The Door Through Space

Publisher: DigiLibraries.com
ISBN: N/A
Language: English
Published: 1 month ago
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CHAPTER ONE

Beyond the spaceport gates, the men of the Kharsa were hunting down a thief. I heard the shrill cries, the pad-padding of feet in strides just a little too long and loping to be human, raising echoes all down the dark and dusty streets leading up to the main square.

But the square itself lay empty in the crimson noon of Wolf. Overhead the dim red ember of Phi Coronis, Wolf's old and dying sun, gave out a pale and heatless light. The pair of Spaceforce guards at the gates, wearing the black leathers of the Terran Empire, shockers holstered at their belts, were drowsing under the arched gateway where the star-and-rocket emblem proclaimed the domain of Terra. One of them, a snub-nosed youngster only a few weeks out from Earth, cocked an inquisitive ear at the cries and scuffling feet, then jerked his head at me.

"Hey, Cargill, you can talk their lingo. What's going on out there?"

I stepped out past the gateway to listen. There was still no one to be seen in the square. It lay white and windswept, a barricade of emptiness; to one side the spaceport and the white skyscraper of the Terran Headquarters, and at the other side, the clutter of low buildings, the street-shrine, the little spaceport cafe smelling of coffee and jaco, and the dark opening mouths of streets that rambled down into the Kharsa—the old town, the native quarter. But I was alone in the square with the shrill cries—closer now, raising echoes from the enclosing walls—and the loping of many feet down one of the dirty streets.

Then I saw him running, dodging, a hail of stones flying round his head; someone or something small and cloaked and agile. Behind him the still-faceless mob howled and threw stones. I could not yet understand the cries; but they were out for blood, and I knew it.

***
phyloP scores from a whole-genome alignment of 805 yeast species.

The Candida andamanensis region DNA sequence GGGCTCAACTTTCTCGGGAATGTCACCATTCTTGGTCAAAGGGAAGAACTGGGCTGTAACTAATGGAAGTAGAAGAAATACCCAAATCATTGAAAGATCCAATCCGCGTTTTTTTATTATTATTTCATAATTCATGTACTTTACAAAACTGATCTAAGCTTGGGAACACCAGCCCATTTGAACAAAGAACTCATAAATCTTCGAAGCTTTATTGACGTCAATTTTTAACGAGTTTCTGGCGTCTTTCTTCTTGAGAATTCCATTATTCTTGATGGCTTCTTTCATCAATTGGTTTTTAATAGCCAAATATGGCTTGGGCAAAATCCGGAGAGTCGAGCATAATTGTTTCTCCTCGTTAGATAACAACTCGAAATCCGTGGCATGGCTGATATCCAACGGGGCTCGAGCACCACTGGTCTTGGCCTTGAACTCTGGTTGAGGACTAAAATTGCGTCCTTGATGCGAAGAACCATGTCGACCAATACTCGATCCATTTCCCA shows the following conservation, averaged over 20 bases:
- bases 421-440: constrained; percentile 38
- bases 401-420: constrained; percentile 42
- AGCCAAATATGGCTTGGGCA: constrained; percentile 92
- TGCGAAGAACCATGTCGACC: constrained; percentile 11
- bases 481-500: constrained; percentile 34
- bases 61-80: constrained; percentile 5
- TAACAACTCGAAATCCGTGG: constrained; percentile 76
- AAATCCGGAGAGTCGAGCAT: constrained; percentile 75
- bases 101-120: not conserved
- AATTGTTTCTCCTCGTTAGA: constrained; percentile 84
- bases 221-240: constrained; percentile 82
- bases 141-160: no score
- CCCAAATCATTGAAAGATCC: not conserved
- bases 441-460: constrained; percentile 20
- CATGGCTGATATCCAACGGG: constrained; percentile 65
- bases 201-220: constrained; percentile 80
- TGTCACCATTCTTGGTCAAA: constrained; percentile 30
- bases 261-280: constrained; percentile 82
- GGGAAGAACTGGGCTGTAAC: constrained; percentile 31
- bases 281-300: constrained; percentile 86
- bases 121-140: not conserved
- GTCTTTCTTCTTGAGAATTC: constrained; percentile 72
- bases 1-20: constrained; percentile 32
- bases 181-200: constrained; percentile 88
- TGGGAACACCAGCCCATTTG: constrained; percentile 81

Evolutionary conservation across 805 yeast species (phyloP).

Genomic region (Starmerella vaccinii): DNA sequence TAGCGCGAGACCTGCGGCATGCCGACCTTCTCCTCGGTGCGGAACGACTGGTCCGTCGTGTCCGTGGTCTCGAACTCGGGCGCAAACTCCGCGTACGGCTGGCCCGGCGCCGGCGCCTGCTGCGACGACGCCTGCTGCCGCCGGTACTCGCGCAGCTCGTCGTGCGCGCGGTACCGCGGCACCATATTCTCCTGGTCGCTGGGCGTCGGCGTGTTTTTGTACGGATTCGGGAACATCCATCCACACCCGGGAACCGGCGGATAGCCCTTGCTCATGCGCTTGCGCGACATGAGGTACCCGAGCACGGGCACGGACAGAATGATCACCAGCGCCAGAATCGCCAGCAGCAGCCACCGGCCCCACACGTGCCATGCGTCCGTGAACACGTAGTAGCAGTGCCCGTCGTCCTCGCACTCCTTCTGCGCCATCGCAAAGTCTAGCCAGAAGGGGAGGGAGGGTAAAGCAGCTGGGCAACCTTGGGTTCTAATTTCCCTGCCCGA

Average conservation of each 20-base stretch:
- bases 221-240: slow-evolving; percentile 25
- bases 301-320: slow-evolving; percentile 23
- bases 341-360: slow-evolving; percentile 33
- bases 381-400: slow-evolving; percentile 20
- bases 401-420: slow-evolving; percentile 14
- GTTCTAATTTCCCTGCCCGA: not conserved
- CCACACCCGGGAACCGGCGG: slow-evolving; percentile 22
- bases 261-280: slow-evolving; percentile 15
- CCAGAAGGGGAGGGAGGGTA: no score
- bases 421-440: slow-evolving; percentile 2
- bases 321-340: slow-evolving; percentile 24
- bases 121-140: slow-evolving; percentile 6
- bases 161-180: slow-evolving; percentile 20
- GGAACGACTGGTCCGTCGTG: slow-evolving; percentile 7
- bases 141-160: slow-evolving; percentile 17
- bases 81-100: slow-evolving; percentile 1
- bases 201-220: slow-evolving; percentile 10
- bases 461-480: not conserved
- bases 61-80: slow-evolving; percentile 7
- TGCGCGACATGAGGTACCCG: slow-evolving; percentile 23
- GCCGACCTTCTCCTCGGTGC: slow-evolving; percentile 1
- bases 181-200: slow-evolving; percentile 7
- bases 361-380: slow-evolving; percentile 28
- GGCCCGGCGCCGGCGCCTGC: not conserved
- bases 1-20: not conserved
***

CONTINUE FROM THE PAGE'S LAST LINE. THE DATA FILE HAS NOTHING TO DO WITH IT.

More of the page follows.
I said briefly, "Trouble coming," just before the mob spilled out into the square. The fleeing dwarf stared about wildly for an instant, his head jerking from side to side so rapidly that it was impossible to get even a fleeting impression of his face—human or nonhuman, familiar or bizarre. Then, like a pellet loosed from its sling, he made straight for the gateway and safety.

And behind him the loping mob yelled and howled and came pouring over half the square. Just half. Then by that sudden intuition which permeates even the most crazed mob with some semblance of reason, they came to a ragged halt, heads turning from side to side.

I stepped up on the lower step of the Headquarters building, and looked them over.

Most of them were chaks, the furred man-tall nonhumans of the Kharsa, and not the better class. Their fur was unkempt, their tails naked with filth and disease. Their leather aprons hung in tatters. One or two in the crowd were humans, the dregs of the Kharsa. But the star-and-rocket emblem blazoned across the spaceport gates sobered even the wildest blood-lust somewhat; they milled and shifted uneasily in their half of the square.

For a moment I did not see where their quarry had gone. Then I saw him crouched, not four feet from me, in a patch of shadow....